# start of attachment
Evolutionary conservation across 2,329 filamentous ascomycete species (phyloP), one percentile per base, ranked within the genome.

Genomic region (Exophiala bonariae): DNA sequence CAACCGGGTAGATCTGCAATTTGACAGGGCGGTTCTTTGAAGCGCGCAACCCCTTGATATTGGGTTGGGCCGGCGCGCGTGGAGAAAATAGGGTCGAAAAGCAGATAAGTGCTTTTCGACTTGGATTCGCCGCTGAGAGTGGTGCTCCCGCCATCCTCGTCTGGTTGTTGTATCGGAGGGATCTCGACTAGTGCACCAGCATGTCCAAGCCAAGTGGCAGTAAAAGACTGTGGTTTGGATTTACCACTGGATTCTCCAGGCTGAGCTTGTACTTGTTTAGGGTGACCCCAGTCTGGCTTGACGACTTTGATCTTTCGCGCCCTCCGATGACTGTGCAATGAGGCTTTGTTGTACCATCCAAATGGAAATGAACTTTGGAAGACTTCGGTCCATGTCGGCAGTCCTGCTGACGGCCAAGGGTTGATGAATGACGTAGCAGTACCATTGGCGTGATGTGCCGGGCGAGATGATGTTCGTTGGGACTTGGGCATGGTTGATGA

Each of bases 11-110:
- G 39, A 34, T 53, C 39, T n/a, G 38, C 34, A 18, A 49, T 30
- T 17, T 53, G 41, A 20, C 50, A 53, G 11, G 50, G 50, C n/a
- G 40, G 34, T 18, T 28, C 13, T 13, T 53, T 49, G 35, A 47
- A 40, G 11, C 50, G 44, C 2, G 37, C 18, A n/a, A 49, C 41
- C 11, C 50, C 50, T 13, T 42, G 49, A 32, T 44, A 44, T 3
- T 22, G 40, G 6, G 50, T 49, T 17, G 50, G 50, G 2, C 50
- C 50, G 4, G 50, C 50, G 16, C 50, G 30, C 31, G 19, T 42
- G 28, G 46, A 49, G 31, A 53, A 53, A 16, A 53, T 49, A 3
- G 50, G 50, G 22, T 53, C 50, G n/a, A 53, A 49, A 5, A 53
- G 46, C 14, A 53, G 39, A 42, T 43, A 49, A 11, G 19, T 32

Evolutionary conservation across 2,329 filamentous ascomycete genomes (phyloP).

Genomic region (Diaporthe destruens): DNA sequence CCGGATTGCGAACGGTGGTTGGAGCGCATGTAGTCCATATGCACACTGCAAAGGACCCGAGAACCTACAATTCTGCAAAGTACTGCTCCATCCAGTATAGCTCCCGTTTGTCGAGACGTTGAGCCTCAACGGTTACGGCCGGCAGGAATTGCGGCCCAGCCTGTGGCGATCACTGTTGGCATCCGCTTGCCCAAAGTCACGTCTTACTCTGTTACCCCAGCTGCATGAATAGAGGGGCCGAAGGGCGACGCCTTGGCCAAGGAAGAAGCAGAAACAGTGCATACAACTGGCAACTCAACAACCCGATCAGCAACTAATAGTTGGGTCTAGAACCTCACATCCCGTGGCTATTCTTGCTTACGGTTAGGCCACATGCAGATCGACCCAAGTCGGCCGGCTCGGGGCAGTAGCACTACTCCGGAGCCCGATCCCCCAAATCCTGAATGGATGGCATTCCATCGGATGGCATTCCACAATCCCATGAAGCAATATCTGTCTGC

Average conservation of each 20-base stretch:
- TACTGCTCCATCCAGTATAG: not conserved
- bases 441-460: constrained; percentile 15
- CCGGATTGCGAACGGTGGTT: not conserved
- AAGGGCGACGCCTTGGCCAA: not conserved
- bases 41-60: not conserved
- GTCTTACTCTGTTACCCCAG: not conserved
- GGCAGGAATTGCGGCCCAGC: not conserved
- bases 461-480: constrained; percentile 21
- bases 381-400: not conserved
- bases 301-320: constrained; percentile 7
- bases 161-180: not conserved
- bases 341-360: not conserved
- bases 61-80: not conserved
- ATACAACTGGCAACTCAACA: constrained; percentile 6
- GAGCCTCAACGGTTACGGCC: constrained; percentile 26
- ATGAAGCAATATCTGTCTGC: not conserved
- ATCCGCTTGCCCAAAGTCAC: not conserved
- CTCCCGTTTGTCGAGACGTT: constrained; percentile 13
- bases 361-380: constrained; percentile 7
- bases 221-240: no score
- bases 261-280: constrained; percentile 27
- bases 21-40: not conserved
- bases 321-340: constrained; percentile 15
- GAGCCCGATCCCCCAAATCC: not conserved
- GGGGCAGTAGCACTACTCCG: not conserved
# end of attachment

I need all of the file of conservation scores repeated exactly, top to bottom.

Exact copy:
Evolutionary conservation across 2,329 filamentous ascomycete species (phyloP), one percentile per base, ranked within the genome.

Genomic region (Exophiala bonariae): DNA sequence CAACCGGGTAGATCTGCAATTTGACAGGGCGGTTCTTTGAAGCGCGCAACCCCTTGATATTGGGTTGGGCCGGCGCGCGTGGAGAAAATAGGGTCGAAAAGCAGATAAGTGCTTTTCGACTTGGATTCGCCGCTGAGAGTGGTGCTCCCGCCATCCTCGTCTGGTTGTTGTATCGGAGGGATCTCGACTAGTGCACCAGCATGTCCAAGCCAAGTGGCAGTAAAAGACTGTGGTTTGGATTTACCACTGGATTCTCCAGGCTGAGCTTGTACTTGTTTAGGGTGACCCCAGTCTGGCTTGACGACTTTGATCTTTCGCGCCCTCCGATGACTGTGCAATGAGGCTTTGTTGTACCATCCAAATGGAAATGAACTTTGGAAGACTTCGGTCCATGTCGGCAGTCCTGCTGACGGCCAAGGGTTGATGAATGACGTAGCAGTACCATTGGCGTGATGTGCCGGGCGAGATGATGTTCGTTGGGACTTGGGCATGGTTGATGA

Each of bases 11-110:
- G 39, A 34, T 53, C 39, T n/a, G 38, C 34, A 18, A 49, T 30
- T 17, T 53, G 41, A 20, C 50, A 53, G 11, G 50, G 50, C n/a
- G 40, G 34, T 18, T 28, C 13, T 13, T 53, T 49, G 35, A 47
- A 40, G 11, C 50, G 44, C 2, G 37, C 18, A n/a, A 49, C 41
- C 11, C 50, C 50, T 13, T 42, G 49, A 32, T 44, A 44, T 3
- T 22, G 40, G 6, G 50, T 49, T 17, G 50, G 50, G 2, C 50
- C 50, G 4, G 50, C 50, G 16, C 50, G 30, C 31, G 19, T 42
- G 28, G 46, A 49, G 31, A 53, A 53, A 16, A 53, T 49, A 3
- G 50, G 50, G 22, T 53, C 50, G n/a, A 53, A 49, A 5, A 53
- G 46, C 14, A 53, G 39, A 42, T 43, A 49, A 11, G 19, T 32

Evolutionary conservation across 2,329 filamentous ascomycete genomes (phyloP).

Genomic region (Diaporthe destruens): DNA sequence CCGGATTGCGAACGGTGGTTGGAGCGCATGTAGTCCATATGCACACTGCAAAGGACCCGAGAACCTACAATTCTGCAAAGTACTGCTCCATCCAGTATAGCTCCCGTTTGTCGAGACGTTGAGCCTCAACGGTTACGGCCGGCAGGAATTGCGGCCCAGCCTGTGGCGATCACTGTTGGCATCCGCTTGCCCAAAGTCACGTCTTACTCTGTTACCCCAGCTGCATGAATAGAGGGGCCGAAGGGCGACGCCTTGGCCAAGGAAGAAGCAGAAACAGTGCATACAACTGGCAACTCAACAACCCGATCAGCAACTAATAGTTGGGTCTAGAACCTCACATCCCGTGGCTATTCTTGCTTACGGTTAGGCCACATGCAGATCGACCCAAGTCGGCCGGCTCGGGGCAGTAGCACTACTCCGGAGCCCGATCCCCCAAATCCTGAATGGATGGCATTCCATCGGATGGCATTCCACAATCCCATGAAGCAATATCTGTCTGC

Average conservation of each 20-base stretch:
- TACTGCTCCATCCAGTATAG: not conserved
- bases 441-460: constrained; percentile 15
- CCGGATTGCGAACGGTGGTT: not conserved
- AAGGGCGACGCCTTGGCCAA: not conserved
- bases 41-60: not conserved
- GTCTTACTCTGTTACCCCAG: not conserved
- GGCAGGAATTGCGGCCCAGC: not conserved
- bases 461-480: constrained; percentile 21
- bases 381-400: not conserved
- bases 301-320: constrained; percentile 7
- bases 161-180: not conserved
- bases 341-360: not conserved
- bases 61-80: not conserved
- ATACAACTGGCAACTCAACA: constrained; percentile 6
- GAGCCTCAACGGTTACGGCC: constrained; percentile 26
- ATGAAGCAATATCTGTCTGC: not conserved
- ATCCGCTTGCCCAAAGTCAC: not conserved
- CTCCCGTTTGTCGAGACGTT: constrained; percentile 13
- bases 361-380: constrained; percentile 7
- bases 221-240: no score
- bases 261-280: constrained; percentile 27
- bases 21-40: not conserved
- bases 321-340: constrained; percentile 15
- GAGCCCGATCCCCCAAATCC: not conserved
- GGGGCAGTAGCACTACTCCG: not conserved